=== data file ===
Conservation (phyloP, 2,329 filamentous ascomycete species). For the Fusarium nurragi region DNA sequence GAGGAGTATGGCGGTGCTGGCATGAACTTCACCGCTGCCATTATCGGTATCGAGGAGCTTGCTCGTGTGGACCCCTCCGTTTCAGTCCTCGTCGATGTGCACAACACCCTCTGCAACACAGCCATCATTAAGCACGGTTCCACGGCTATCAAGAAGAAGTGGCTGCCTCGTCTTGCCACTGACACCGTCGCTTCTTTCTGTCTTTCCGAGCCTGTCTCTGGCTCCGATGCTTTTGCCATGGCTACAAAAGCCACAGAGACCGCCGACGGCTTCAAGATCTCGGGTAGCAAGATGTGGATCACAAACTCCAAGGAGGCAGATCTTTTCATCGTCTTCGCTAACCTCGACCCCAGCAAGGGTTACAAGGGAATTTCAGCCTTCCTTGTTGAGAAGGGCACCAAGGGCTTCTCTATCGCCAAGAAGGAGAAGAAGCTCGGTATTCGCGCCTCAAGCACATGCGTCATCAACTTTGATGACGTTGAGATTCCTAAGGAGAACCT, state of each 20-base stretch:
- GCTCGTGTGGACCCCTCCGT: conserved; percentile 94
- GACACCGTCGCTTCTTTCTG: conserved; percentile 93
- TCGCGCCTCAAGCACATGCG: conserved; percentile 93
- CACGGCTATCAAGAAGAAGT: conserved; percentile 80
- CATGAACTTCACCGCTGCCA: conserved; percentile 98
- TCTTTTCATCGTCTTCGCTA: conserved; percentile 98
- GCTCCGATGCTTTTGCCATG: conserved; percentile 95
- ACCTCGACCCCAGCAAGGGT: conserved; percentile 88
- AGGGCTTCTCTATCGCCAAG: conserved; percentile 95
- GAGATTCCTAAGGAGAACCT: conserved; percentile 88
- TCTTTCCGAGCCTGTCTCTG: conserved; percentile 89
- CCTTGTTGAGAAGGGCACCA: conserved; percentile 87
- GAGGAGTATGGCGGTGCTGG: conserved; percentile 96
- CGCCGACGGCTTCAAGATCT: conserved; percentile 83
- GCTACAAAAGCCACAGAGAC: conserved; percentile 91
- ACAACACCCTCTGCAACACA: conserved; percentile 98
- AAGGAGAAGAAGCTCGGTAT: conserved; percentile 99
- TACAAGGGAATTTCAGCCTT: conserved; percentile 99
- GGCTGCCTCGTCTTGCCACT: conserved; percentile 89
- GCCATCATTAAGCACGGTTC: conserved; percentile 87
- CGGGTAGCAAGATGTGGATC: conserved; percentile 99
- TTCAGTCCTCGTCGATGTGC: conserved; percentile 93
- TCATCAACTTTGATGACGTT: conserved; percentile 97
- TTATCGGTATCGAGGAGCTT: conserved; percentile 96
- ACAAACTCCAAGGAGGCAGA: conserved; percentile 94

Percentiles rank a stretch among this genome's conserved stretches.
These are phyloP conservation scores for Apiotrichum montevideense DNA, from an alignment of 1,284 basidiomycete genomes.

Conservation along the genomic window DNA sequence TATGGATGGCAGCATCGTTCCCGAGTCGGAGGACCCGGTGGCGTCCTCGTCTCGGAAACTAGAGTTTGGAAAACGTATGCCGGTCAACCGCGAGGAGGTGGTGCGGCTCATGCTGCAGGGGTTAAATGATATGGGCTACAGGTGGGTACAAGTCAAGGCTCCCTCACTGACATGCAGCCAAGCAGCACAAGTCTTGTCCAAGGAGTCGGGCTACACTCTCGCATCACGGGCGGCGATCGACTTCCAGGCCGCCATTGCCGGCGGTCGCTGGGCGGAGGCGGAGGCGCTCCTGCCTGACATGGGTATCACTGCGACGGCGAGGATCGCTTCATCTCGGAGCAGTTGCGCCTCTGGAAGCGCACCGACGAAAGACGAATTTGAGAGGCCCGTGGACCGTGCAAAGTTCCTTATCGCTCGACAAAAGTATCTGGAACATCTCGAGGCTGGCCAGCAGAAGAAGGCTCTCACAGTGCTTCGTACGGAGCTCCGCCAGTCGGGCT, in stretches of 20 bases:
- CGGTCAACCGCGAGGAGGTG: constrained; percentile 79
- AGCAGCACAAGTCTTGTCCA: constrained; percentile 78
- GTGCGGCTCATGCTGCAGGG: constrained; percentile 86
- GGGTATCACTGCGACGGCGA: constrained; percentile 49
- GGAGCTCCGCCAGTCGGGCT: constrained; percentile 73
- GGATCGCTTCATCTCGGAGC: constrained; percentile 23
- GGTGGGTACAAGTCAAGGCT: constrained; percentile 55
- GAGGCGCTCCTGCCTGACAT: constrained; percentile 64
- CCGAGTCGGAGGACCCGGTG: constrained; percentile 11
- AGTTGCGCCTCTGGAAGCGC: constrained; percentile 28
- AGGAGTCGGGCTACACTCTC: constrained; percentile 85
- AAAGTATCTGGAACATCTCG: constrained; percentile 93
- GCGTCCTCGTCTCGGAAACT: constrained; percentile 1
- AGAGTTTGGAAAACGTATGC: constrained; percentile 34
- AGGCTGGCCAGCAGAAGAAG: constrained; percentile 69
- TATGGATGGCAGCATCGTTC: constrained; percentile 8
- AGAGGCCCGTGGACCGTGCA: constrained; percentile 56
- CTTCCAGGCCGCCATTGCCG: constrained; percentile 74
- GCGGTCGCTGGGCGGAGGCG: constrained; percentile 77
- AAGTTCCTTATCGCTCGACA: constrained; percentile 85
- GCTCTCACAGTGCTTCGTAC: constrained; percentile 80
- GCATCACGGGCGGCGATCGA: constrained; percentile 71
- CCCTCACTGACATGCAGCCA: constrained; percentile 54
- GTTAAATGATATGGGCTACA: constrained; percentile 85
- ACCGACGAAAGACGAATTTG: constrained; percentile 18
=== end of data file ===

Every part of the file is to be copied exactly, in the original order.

Conservation (phyloP, 2,329 filamentous ascomycete species). For the Fusarium nurragi region DNA sequence GAGGAGTATGGCGGTGCTGGCATGAACTTCACCGCTGCCATTATCGGTATCGAGGAGCTTGCTCGTGTGGACCCCTCCGTTTCAGTCCTCGTCGATGTGCACAACACCCTCTGCAACACAGCCATCATTAAGCACGGTTCCACGGCTATCAAGAAGAAGTGGCTGCCTCGTCTTGCCACTGACACCGTCGCTTCTTTCTGTCTTTCCGAGCCTGTCTCTGGCTCCGATGCTTTTGCCATGGCTACAAAAGCCACAGAGACCGCCGACGGCTTCAAGATCTCGGGTAGCAAGATGTGGATCACAAACTCCAAGGAGGCAGATCTTTTCATCGTCTTCGCTAACCTCGACCCCAGCAAGGGTTACAAGGGAATTTCAGCCTTCCTTGTTGAGAAGGGCACCAAGGGCTTCTCTATCGCCAAGAAGGAGAAGAAGCTCGGTATTCGCGCCTCAAGCACATGCGTCATCAACTTTGATGACGTTGAGATTCCTAAGGAGAACCT, state of each 20-base stretch:
- GCTCGTGTGGACCCCTCCGT: conserved; percentile 94
- GACACCGTCGCTTCTTTCTG: conserved; percentile 93
- TCGCGCCTCAAGCACATGCG: conserved; percentile 93
- CACGGCTATCAAGAAGAAGT: conserved; percentile 80
- CATGAACTTCACCGCTGCCA: conserved; percentile 98
- TCTTTTCATCGTCTTCGCTA: conserved; percentile 98
- GCTCCGATGCTTTTGCCATG: conserved; percentile 95
- ACCTCGACCCCAGCAAGGGT: conserved; percentile 88
- AGGGCTTCTCTATCGCCAAG: conserved; percentile 95
- GAGATTCCTAAGGAGAACCT: conserved; percentile 88
- TCTTTCCGAGCCTGTCTCTG: conserved; percentile 89
- CCTTGTTGAGAAGGGCACCA: conserved; percentile 87
- GAGGAGTATGGCGGTGCTGG: conserved; percentile 96
- CGCCGACGGCTTCAAGATCT: conserved; percentile 83
- GCTACAAAAGCCACAGAGAC: conserved; percentile 91
- ACAACACCCTCTGCAACACA: conserved; percentile 98
- AAGGAGAAGAAGCTCGGTAT: conserved; percentile 99
- TACAAGGGAATTTCAGCCTT: conserved; percentile 99
- GGCTGCCTCGTCTTGCCACT: conserved; percentile 89
- GCCATCATTAAGCACGGTTC: conserved; percentile 87
- CGGGTAGCAAGATGTGGATC: conserved; percentile 99
- TTCAGTCCTCGTCGATGTGC: conserved; percentile 93
- TCATCAACTTTGATGACGTT: conserved; percentile 97
- TTATCGGTATCGAGGAGCTT: conserved; percentile 96
- ACAAACTCCAAGGAGGCAGA: conserved; percentile 94

Percentiles rank a stretch among this genome's conserved stretches.
These are phyloP conservation scores for Apiotrichum montevideense DNA, from an alignment of 1,284 basidiomycete genomes.

Conservation along the genomic window DNA sequence TATGGATGGCAGCATCGTTCCCGAGTCGGAGGACCCGGTGGCGTCCTCGTCTCGGAAACTAGAGTTTGGAAAACGTATGCCGGTCAACCGCGAGGAGGTGGTGCGGCTCATGCTGCAGGGGTTAAATGATATGGGCTACAGGTGGGTACAAGTCAAGGCTCCCTCACTGACATGCAGCCAAGCAGCACAAGTCTTGTCCAAGGAGTCGGGCTACACTCTCGCATCACGGGCGGCGATCGACTTCCAGGCCGCCATTGCCGGCGGTCGCTGGGCGGAGGCGGAGGCGCTCCTGCCTGACATGGGTATCACTGCGACGGCGAGGATCGCTTCATCTCGGAGCAGTTGCGCCTCTGGAAGCGCACCGACGAAAGACGAATTTGAGAGGCCCGTGGACCGTGCAAAGTTCCTTATCGCTCGACAAAAGTATCTGGAACATCTCGAGGCTGGCCAGCAGAAGAAGGCTCTCACAGTGCTTCGTACGGAGCTCCGCCAGTCGGGCT, in stretches of 20 bases:
- CGGTCAACCGCGAGGAGGTG: constrained; percentile 79
- AGCAGCACAAGTCTTGTCCA: constrained; percentile 78
- GTGCGGCTCATGCTGCAGGG: constrained; percentile 86
- GGGTATCACTGCGACGGCGA: constrained; percentile 49
- GGAGCTCCGCCAGTCGGGCT: constrained; percentile 73
- GGATCGCTTCATCTCGGAGC: constrained; percentile 23
- GGTGGGTACAAGTCAAGGCT: constrained; percentile 55
- GAGGCGCTCCTGCCTGACAT: constrained; percentile 64
- CCGAGTCGGAGGACCCGGTG: constrained; percentile 11
- AGTTGCGCCTCTGGAAGCGC: constrained; percentile 28
- AGGAGTCGGGCTACACTCTC: constrained; percentile 85
- AAAGTATCTGGAACATCTCG: constrained; percentile 93
- GCGTCCTCGTCTCGGAAACT: constrained; percentile 1
- AGAGTTTGGAAAACGTATGC: constrained; percentile 34
- AGGCTGGCCAGCAGAAGAAG: constrained; percentile 69
- TATGGATGGCAGCATCGTTC: constrained; percentile 8
- AGAGGCCCGTGGACCGTGCA: constrained; percentile 56
- CTTCCAGGCCGCCATTGCCG: constrained; percentile 74
- GCGGTCGCTGGGCGGAGGCG: constrained; percentile 77
- AAGTTCCTTATCGCTCGACA: constrained; percentile 85
- GCTCTCACAGTGCTTCGTAC: constrained; percentile 80
- GCATCACGGGCGGCGATCGA: constrained; percentile 71
- CCCTCACTGACATGCAGCCA: constrained; percentile 54
- GTTAAATGATATGGGCTACA: constrained; percentile 85
- ACCGACGAAAGACGAATTTG: constrained; percentile 18